Adi Shankara | The Godfather of Advaita Vedanta

Published: Dec 3, 2023 | Revised: Jan 10, 2024
Edited by: Marce Ferreira

Adi Shankara | The Godfather of Advaita Vedanta

Although Non-dual Vedic teachings were certainly not “invented” by him, the Indian scholar, teacher, and sage Adi Shankara (also known as Adi Sankara or Adi Shankaracharya) is widely considered the “Godfather” of Advaita Vedanta.

His own Advaita teachers and Gurus were the likewise well-known sages Gaudapada and Govinda. Shankara was also interested in Yoga (as techniques to gain purity and steadiness of mind) and meditation practices such as expounded in Patanjali’s Yoga Sutras.

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Adi Shankara most likely lived in the 8th or 9th century CE (exact dates are unknown), and he synthesized the Vedic spiritual knowledge of his time, notably that of Advaita Vedanta. Mind, however, that some within the Indian Advaita tradition in India claim that he lived in the 5th century BCE.

In any case, Shankara also wrote scholarly interpretations on the Brahma Sutras, the major Upanishads, and the Bhagavad Gita, apart from a range of didactic works. Nevertheless, because of his later fame (which only really started in the 14th century), many texts (more than three hundred) have been attributed to him, and as such it’s not always clear which of those were actually written by him.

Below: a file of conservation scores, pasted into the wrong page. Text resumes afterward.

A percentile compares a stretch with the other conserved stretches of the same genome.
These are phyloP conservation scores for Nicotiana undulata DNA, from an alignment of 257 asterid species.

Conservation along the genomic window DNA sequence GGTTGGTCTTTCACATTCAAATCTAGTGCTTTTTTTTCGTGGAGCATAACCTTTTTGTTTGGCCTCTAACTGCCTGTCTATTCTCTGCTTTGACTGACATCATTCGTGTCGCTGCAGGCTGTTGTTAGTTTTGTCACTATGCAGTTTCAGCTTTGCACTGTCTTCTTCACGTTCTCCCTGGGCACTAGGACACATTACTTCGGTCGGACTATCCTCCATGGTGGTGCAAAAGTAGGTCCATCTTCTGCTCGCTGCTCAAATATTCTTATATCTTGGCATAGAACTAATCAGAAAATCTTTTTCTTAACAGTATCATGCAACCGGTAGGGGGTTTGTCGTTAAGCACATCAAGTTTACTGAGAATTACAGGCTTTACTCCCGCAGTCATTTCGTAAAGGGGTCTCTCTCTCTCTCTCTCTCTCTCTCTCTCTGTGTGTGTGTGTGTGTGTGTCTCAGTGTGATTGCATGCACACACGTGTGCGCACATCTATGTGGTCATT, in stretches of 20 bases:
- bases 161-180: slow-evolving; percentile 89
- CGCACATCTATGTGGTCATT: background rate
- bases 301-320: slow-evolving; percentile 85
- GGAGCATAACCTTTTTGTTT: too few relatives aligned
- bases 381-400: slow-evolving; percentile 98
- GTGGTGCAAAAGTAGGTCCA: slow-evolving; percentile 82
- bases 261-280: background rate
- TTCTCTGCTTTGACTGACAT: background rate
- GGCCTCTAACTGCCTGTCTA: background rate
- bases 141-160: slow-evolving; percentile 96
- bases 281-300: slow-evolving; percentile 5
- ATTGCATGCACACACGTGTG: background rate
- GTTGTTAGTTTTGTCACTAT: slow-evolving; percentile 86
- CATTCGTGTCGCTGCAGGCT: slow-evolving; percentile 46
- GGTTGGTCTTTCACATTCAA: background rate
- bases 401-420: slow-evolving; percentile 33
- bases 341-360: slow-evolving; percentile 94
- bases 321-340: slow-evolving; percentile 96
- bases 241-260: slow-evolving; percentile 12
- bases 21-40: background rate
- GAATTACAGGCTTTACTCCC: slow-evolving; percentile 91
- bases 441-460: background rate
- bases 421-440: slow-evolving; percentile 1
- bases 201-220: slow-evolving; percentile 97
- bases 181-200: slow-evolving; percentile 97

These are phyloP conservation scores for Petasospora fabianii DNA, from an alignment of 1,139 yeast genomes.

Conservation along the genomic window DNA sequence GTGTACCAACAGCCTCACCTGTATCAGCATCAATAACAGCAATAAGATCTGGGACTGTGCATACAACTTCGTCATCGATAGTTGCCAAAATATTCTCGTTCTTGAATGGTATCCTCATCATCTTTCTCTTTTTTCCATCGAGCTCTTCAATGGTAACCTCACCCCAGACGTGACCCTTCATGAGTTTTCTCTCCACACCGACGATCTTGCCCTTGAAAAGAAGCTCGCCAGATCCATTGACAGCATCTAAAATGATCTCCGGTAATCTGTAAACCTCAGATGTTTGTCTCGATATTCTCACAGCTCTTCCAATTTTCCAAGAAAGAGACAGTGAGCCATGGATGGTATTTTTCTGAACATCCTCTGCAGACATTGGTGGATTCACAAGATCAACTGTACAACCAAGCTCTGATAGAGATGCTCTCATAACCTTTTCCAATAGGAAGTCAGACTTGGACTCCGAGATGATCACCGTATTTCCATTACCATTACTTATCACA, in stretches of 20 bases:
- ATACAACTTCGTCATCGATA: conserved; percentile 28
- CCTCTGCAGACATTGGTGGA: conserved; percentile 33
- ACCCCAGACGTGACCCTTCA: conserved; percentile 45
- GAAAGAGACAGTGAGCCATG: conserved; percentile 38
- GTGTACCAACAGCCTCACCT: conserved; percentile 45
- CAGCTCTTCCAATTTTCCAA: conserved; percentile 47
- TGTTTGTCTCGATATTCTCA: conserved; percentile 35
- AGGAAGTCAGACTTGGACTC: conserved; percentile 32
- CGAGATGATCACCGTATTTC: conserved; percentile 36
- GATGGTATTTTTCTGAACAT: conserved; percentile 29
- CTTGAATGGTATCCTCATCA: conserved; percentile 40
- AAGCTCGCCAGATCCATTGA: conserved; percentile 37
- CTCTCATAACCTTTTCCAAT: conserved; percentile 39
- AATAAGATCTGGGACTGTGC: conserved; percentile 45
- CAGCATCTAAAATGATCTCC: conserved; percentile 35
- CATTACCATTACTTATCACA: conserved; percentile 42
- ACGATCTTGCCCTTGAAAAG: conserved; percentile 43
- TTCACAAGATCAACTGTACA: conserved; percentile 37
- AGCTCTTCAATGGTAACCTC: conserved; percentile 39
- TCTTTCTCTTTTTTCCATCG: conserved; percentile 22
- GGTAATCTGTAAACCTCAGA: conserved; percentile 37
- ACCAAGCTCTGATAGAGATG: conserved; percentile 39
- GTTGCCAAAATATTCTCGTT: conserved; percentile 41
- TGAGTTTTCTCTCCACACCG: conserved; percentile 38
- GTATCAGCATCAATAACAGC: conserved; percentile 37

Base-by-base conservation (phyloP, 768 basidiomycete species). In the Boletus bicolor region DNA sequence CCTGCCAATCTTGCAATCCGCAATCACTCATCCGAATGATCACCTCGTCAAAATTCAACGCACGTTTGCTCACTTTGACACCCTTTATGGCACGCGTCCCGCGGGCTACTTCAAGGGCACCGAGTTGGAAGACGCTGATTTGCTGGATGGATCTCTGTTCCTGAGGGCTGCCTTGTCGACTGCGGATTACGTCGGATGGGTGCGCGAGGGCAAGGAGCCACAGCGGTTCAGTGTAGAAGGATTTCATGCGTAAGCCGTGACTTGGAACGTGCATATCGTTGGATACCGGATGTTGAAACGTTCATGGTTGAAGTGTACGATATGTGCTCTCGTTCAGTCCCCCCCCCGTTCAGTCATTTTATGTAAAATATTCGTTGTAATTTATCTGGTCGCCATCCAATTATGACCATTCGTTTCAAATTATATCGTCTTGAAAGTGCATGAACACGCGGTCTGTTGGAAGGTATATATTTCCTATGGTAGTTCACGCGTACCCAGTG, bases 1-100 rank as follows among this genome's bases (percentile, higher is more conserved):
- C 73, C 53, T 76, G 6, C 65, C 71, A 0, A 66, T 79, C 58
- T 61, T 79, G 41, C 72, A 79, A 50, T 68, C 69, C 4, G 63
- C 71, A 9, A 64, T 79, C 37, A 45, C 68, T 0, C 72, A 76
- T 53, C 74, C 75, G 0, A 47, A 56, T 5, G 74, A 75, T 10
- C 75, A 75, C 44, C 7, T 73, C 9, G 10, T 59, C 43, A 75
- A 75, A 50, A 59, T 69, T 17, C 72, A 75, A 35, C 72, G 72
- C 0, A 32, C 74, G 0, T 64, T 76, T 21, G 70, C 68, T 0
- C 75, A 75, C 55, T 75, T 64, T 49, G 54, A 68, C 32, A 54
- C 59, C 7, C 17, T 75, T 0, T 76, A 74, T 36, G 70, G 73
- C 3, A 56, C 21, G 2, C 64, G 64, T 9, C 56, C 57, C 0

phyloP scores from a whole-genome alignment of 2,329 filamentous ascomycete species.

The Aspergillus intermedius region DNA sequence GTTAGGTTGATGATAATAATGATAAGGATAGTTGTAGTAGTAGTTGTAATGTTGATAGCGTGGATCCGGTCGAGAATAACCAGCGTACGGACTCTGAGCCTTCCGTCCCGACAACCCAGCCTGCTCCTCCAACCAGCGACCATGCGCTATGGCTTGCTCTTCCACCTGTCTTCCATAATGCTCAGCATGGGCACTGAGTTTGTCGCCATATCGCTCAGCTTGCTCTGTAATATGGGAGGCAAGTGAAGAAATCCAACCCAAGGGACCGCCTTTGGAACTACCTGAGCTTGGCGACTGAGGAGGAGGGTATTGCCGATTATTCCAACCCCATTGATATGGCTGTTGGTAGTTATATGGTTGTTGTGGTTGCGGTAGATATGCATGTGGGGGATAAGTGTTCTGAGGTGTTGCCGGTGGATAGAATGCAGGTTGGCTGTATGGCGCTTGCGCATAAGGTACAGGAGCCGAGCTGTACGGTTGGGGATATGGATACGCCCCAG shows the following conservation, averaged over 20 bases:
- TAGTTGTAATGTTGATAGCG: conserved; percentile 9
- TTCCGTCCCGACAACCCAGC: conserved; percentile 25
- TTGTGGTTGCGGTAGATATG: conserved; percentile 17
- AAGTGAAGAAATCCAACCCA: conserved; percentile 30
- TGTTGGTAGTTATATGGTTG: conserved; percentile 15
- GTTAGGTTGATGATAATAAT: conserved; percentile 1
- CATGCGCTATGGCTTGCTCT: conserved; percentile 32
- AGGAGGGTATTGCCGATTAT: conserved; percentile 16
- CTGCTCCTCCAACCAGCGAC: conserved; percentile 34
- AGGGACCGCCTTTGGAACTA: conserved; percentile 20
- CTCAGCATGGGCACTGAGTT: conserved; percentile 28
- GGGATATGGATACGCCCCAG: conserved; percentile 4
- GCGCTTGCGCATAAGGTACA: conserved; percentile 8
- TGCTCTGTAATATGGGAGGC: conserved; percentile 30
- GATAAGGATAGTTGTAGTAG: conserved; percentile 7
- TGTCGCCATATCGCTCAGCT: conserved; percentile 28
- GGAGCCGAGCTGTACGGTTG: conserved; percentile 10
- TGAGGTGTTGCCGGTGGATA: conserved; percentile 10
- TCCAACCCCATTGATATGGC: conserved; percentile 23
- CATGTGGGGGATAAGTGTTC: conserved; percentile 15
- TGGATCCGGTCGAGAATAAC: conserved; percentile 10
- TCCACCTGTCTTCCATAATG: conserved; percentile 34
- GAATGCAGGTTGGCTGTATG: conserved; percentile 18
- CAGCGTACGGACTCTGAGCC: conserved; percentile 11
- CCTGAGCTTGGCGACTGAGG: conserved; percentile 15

His works are considered of great erudition, and it’s even thought that he was the driving force of the resurgence of Advaita as the prominent Indian philosophical and spiritual direction, and the subsequent decline of Buddhism in India.

Adi Shankara’s main focus in his writings was on knowledge concerning Spiritual Awakening i.e. Self-Realization, notably with regard to the central theme of unveiling the true identity of the Jivatman as the eternal non-dual Atman-Brahman divine unity. That is, Spiritual Liberation is attained in the current life by recognizing i.e. realizing the identity of Atman and Brahman, as summarized in the Mahavakyas.

In general, Shankara was against ritual and worshiping practices such as, for instance, common in Bhakti Yoga, because that would introduce duality by implying that the Self (Atman) is different from Brahman. That is, he claimed that he who deeply understands that Atman and Brahman are identical will not engage in “worshiping himself” being both a ridiculous and contradictory act.

Nevertheless, Shankara did recognize the need of purifying and stabilizing the mind to be able to understand “the Truth” and gain Self-Knowledge, which could also be achieved (or it could be of help) by observing certain Yamas and Niyamas (simply said: Yamas are the things one should not do and Niyamas are the things one should do i.e. ethical directives). Some of these Yamas and Niyamas did include rituals and rites, and Shankara wasn’t necessarily against those.

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